Politics & Government

The debt limit monster is coming back, in time for Trump’s first 100 days

How much budget and debt turmoil will President-elect Donald Trump face in his first hundred days?
How much budget and debt turmoil will President-elect Donald Trump face in his first hundred days? AP

Congress is brewing up a budget mess that could turn President-elect Donald Trump’s first 100 days into a fiscal donnybrook.

First, it likely will vote this week to extend the current federal budget just long enough that it expires in the early spring. Second, it’s put off until the same time the political monster called the debt limit and the need to authorize more borrowing. And all of it will aggravate fault lines and threaten hopes of cooperation or comity just as Trump pushes for dramatic changes in taxes, health care and infrastructure.

The most potentially controversial is the debt limit.

It was the debt limit that ignited a tense showdown between Republicans and President Barack Obama in 2011 and briefly shut down much of the government two years later.

Last year, lawmakers pushed any deliberations on the debt limit into 2017. The debt limit is currently suspended until March 15, though it’s expected Treasury has enough accounting measures available to keep the government paying its bills through summer.

That still means Congress and Trump are going to have to figure out a way to pay those bills and somehow deal with a debt that’s about to top $20 trillion, or double what it was when President Barack Obama took office eight years ago.

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“That’s going to be a real mess,” said Maya MacGuineas, president of the nonpartisan Committee for a Responsible Federal Budget, a Washington budget watchdog group.

The politics of the debt limit are unusually difficult – a “daunting challenge,” said Senate Budget Committee Chairman Mike Enzi, R-Wyo.

Democrats eager to rally around Obama routinely were willing to raise the debt limit, but under Trump may be more reluctant.

“The election did not seem to produce a collaborative atmosphere,” said Robert Bixby, executive director of the nonpartisan Concord Coalition, a budget research group.

We need to get into the conscience of a majority of Republicans.

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“Whereas the country was divided before the election, it’s even more divided now,” said Rep. Elijah Cummings, D-Md.

Among Republicans, an influential conservative bloc has long resisted increases in the debt limit without at least changes in the budget process to restrict spending, and is showing no signs of backing down. The last vote to increase the limit, in October 2015, passed largely because Democrats backed it. Seventy-nine Republicans supported the measure and 167 opposed.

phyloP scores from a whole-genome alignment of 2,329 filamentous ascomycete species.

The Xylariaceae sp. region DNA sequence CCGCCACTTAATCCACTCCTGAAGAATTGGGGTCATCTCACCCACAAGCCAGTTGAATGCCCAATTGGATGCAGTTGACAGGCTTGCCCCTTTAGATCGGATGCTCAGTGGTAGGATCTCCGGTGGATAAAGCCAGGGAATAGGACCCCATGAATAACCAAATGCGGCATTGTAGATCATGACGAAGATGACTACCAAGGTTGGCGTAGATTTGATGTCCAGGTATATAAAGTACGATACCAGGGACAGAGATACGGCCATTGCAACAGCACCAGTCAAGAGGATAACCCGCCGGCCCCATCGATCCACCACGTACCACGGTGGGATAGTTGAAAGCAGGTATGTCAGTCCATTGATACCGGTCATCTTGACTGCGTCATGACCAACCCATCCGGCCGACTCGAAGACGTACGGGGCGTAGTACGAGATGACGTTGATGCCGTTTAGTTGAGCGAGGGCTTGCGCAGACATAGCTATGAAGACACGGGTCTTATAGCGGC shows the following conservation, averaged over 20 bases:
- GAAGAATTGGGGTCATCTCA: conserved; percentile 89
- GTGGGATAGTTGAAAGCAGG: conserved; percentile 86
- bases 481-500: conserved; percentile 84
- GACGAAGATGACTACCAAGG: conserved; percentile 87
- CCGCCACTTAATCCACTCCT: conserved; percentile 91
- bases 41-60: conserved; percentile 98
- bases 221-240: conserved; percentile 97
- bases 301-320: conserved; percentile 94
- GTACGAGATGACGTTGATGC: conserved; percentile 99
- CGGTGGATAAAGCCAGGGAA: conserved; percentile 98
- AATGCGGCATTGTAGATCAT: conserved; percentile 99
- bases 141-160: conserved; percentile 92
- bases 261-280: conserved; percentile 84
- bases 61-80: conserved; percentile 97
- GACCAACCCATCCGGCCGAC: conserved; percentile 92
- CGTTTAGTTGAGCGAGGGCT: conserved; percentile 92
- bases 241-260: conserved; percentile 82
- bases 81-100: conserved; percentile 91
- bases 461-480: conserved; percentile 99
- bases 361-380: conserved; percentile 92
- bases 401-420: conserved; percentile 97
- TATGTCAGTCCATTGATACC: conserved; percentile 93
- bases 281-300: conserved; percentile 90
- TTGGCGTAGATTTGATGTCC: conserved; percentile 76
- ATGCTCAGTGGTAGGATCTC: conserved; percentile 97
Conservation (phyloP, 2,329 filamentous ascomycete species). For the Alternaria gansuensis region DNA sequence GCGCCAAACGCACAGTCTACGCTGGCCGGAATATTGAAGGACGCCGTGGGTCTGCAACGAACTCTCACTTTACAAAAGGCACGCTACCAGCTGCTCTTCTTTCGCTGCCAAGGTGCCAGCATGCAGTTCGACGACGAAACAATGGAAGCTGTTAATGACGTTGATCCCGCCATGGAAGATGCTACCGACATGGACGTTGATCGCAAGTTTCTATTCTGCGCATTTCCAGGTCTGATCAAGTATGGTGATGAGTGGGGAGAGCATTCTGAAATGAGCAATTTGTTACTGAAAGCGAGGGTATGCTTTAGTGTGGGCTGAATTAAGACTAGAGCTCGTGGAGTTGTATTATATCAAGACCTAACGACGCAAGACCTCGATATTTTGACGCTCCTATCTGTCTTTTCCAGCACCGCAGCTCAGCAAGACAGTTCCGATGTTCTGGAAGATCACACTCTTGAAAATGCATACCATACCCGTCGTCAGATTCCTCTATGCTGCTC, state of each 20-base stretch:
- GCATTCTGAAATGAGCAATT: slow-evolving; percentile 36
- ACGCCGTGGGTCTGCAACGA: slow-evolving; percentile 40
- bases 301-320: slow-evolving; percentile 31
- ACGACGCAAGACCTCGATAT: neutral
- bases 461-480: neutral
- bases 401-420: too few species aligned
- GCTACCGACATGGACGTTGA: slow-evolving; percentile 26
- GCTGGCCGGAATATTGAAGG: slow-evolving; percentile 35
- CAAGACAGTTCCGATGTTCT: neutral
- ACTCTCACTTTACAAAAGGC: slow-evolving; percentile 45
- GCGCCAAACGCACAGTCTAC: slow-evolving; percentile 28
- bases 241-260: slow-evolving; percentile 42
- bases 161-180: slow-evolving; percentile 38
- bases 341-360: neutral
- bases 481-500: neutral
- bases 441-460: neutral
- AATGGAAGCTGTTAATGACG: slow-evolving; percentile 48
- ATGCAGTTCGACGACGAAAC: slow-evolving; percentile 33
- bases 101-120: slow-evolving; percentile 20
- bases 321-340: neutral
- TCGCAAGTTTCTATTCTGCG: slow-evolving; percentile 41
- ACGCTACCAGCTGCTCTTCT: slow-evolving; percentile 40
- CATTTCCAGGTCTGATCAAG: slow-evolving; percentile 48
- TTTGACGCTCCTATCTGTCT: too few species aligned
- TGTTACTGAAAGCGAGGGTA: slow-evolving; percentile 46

One way to tackle the debt limit, said Enzi, is to have a special task force, composed largely of people who don’t hold political office, make recommendations. But similar commissions in recent years have been largely ignored.

Sen. Tim Scott, R-S.C., was more optimistic some path forward could materialize. “It’s a very different approach when you have all three levers” of government, he said, though he did not provide details.

The House has passed five appropriations bills for fiscal 2017. The Senate has passed four. Only one has been signed into law.

Even before the debt limit is considered, Congress and Trump will have to figure out how to pay the bills.

Most federal agencies will run out of money at midnight Friday unless Congress approves a budget by then. Chances are it will, with a $1.07 trillion spending plan that will continue funding largely at last year’s levels, but only last until late March or April. That means a new battle next spring over spending in the current fiscal year that runs to Sept. 30.

And that’s only one of the budget fights. By April 15, Congress is supposed to approve a blueprint for the budget taking effect in the fiscal year starting Oct. 1. Under a 2011 law, spending for discretionary programs, or those Congress and the White House can control, will be sharply restricted and would remain largely at current levels unless lawmakers dictate otherwise..

Trump so far has said little about his wishes for the debt or budget, other than he wants to cut taxes and spend more on infrastructure and defense. But he’s going to find rough going unless the White House and GOP congressional leaders can get past this wall of budget trouble.

Trump hasn’t sent many signals as to how he’ll deal with the budget and debt, or laid out a precise first 100-day agenda. But he has proposed tax cuts and spending. Rudolph Penner, a fellow at Washington’s nonpartisan Urban Institute, a research group, warns “a multi-trillion-dollar increase will be necessary to accommodate Trump’s agenda.”

Republicans say they can get the budget moving without much fanfare. “We think is going to be much better negotiations than with the existing government,” said House Speaker Paul Ryan, R-Wis. “We have a lot of problems with the way they spend money. It’s just that simple.”

David Lightman: 202-383-6101, @lightmandavid

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